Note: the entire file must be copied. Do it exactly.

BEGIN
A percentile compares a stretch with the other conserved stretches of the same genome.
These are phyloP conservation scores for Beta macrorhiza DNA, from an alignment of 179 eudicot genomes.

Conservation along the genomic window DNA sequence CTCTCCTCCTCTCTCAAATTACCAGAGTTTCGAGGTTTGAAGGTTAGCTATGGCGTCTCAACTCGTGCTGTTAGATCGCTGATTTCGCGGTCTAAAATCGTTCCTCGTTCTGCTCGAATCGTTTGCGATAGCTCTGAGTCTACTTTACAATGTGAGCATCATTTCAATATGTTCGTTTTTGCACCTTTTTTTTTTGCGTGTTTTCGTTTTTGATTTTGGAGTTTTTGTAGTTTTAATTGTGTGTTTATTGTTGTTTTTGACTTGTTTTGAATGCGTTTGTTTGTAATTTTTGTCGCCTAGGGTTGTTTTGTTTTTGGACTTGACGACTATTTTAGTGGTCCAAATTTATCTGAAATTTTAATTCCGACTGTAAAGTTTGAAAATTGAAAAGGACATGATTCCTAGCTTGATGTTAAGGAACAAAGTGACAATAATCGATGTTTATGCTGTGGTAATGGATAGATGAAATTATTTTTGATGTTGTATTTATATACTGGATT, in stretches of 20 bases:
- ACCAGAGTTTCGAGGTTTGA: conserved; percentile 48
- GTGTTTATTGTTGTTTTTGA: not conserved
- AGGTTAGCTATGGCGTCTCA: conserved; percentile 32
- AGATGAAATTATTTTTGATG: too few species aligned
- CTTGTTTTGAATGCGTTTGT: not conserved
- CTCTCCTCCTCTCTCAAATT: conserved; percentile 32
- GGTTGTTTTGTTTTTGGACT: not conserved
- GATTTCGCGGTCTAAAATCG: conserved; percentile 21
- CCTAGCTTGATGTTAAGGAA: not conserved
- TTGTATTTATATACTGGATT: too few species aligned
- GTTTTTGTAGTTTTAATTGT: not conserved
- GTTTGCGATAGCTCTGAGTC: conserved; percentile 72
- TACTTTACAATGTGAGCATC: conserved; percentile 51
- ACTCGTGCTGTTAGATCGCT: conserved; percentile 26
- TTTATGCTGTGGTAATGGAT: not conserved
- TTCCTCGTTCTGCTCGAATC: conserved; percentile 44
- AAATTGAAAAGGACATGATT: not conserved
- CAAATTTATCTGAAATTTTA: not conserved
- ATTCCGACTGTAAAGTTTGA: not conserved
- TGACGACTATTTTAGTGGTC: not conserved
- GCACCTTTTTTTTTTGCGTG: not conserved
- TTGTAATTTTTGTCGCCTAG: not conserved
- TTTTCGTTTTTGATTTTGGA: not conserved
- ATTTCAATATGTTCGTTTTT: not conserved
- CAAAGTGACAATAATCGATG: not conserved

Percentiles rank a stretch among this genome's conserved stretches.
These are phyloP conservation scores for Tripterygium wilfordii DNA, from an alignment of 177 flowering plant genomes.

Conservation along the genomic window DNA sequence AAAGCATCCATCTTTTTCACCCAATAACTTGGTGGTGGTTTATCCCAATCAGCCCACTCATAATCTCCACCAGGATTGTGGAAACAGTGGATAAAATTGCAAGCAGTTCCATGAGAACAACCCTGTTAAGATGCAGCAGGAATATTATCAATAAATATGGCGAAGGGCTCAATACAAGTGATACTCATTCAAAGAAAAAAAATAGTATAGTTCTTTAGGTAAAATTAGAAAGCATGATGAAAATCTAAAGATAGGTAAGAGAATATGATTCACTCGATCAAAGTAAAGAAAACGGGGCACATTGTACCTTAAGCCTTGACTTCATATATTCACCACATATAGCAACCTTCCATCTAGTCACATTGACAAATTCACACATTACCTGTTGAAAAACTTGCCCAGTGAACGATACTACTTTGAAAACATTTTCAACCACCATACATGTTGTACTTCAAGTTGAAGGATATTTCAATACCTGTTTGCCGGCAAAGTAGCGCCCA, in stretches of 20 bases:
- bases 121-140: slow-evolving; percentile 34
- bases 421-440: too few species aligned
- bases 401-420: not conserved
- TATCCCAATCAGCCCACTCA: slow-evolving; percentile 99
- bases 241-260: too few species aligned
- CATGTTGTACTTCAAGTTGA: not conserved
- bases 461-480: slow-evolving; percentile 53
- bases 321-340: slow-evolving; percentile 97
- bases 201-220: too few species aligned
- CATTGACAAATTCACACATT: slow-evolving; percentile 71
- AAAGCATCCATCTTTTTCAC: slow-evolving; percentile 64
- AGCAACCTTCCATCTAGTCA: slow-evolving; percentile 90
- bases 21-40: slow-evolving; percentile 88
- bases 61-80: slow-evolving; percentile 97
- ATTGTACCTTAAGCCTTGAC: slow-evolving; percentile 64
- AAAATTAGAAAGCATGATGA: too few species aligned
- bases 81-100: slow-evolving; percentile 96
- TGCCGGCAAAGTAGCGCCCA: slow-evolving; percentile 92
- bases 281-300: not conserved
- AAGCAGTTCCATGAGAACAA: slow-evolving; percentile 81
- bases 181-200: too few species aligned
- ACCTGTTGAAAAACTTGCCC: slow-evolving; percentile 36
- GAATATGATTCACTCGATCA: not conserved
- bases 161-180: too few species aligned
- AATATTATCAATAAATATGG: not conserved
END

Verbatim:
A percentile compares a stretch with the other conserved stretches of the same genome.
These are phyloP conservation scores for Beta macrorhiza DNA, from an alignment of 179 eudicot genomes.

Conservation along the genomic window DNA sequence CTCTCCTCCTCTCTCAAATTACCAGAGTTTCGAGGTTTGAAGGTTAGCTATGGCGTCTCAACTCGTGCTGTTAGATCGCTGATTTCGCGGTCTAAAATCGTTCCTCGTTCTGCTCGAATCGTTTGCGATAGCTCTGAGTCTACTTTACAATGTGAGCATCATTTCAATATGTTCGTTTTTGCACCTTTTTTTTTTGCGTGTTTTCGTTTTTGATTTTGGAGTTTTTGTAGTTTTAATTGTGTGTTTATTGTTGTTTTTGACTTGTTTTGAATGCGTTTGTTTGTAATTTTTGTCGCCTAGGGTTGTTTTGTTTTTGGACTTGACGACTATTTTAGTGGTCCAAATTTATCTGAAATTTTAATTCCGACTGTAAAGTTTGAAAATTGAAAAGGACATGATTCCTAGCTTGATGTTAAGGAACAAAGTGACAATAATCGATGTTTATGCTGTGGTAATGGATAGATGAAATTATTTTTGATGTTGTATTTATATACTGGATT, in stretches of 20 bases:
- ACCAGAGTTTCGAGGTTTGA: conserved; percentile 48
- GTGTTTATTGTTGTTTTTGA: not conserved
- AGGTTAGCTATGGCGTCTCA: conserved; percentile 32
- AGATGAAATTATTTTTGATG: too few species aligned
- CTTGTTTTGAATGCGTTTGT: not conserved
- CTCTCCTCCTCTCTCAAATT: conserved; percentile 32
- GGTTGTTTTGTTTTTGGACT: not conserved
- GATTTCGCGGTCTAAAATCG: conserved; percentile 21
- CCTAGCTTGATGTTAAGGAA: not conserved
- TTGTATTTATATACTGGATT: too few species aligned
- GTTTTTGTAGTTTTAATTGT: not conserved
- GTTTGCGATAGCTCTGAGTC: conserved; percentile 72
- TACTTTACAATGTGAGCATC: conserved; percentile 51
- ACTCGTGCTGTTAGATCGCT: conserved; percentile 26
- TTTATGCTGTGGTAATGGAT: not conserved
- TTCCTCGTTCTGCTCGAATC: conserved; percentile 44
- AAATTGAAAAGGACATGATT: not conserved
- CAAATTTATCTGAAATTTTA: not conserved
- ATTCCGACTGTAAAGTTTGA: not conserved
- TGACGACTATTTTAGTGGTC: not conserved
- GCACCTTTTTTTTTTGCGTG: not conserved
- TTGTAATTTTTGTCGCCTAG: not conserved
- TTTTCGTTTTTGATTTTGGA: not conserved
- ATTTCAATATGTTCGTTTTT: not conserved
- CAAAGTGACAATAATCGATG: not conserved

Percentiles rank a stretch among this genome's conserved stretches.
These are phyloP conservation scores for Tripterygium wilfordii DNA, from an alignment of 177 flowering plant genomes.

Conservation along the genomic window DNA sequence AAAGCATCCATCTTTTTCACCCAATAACTTGGTGGTGGTTTATCCCAATCAGCCCACTCATAATCTCCACCAGGATTGTGGAAACAGTGGATAAAATTGCAAGCAGTTCCATGAGAACAACCCTGTTAAGATGCAGCAGGAATATTATCAATAAATATGGCGAAGGGCTCAATACAAGTGATACTCATTCAAAGAAAAAAAATAGTATAGTTCTTTAGGTAAAATTAGAAAGCATGATGAAAATCTAAAGATAGGTAAGAGAATATGATTCACTCGATCAAAGTAAAGAAAACGGGGCACATTGTACCTTAAGCCTTGACTTCATATATTCACCACATATAGCAACCTTCCATCTAGTCACATTGACAAATTCACACATTACCTGTTGAAAAACTTGCCCAGTGAACGATACTACTTTGAAAACATTTTCAACCACCATACATGTTGTACTTCAAGTTGAAGGATATTTCAATACCTGTTTGCCGGCAAAGTAGCGCCCA, in stretches of 20 bases:
- bases 121-140: slow-evolving; percentile 34
- bases 421-440: too few species aligned
- bases 401-420: not conserved
- TATCCCAATCAGCCCACTCA: slow-evolving; percentile 99
- bases 241-260: too few species aligned
- CATGTTGTACTTCAAGTTGA: not conserved
- bases 461-480: slow-evolving; percentile 53
- bases 321-340: slow-evolving; percentile 97
- bases 201-220: too few species aligned
- CATTGACAAATTCACACATT: slow-evolving; percentile 71
- AAAGCATCCATCTTTTTCAC: slow-evolving; percentile 64
- AGCAACCTTCCATCTAGTCA: slow-evolving; percentile 90
- bases 21-40: slow-evolving; percentile 88
- bases 61-80: slow-evolving; percentile 97
- ATTGTACCTTAAGCCTTGAC: slow-evolving; percentile 64
- AAAATTAGAAAGCATGATGA: too few species aligned
- bases 81-100: slow-evolving; percentile 96
- TGCCGGCAAAGTAGCGCCCA: slow-evolving; percentile 92
- bases 281-300: not conserved
- AAGCAGTTCCATGAGAACAA: slow-evolving; percentile 81
- bases 181-200: too few species aligned
- ACCTGTTGAAAAACTTGCCC: slow-evolving; percentile 36
- GAATATGATTCACTCGATCA: not conserved
- bases 161-180: too few species aligned
- AATATTATCAATAAATATGG: not conserved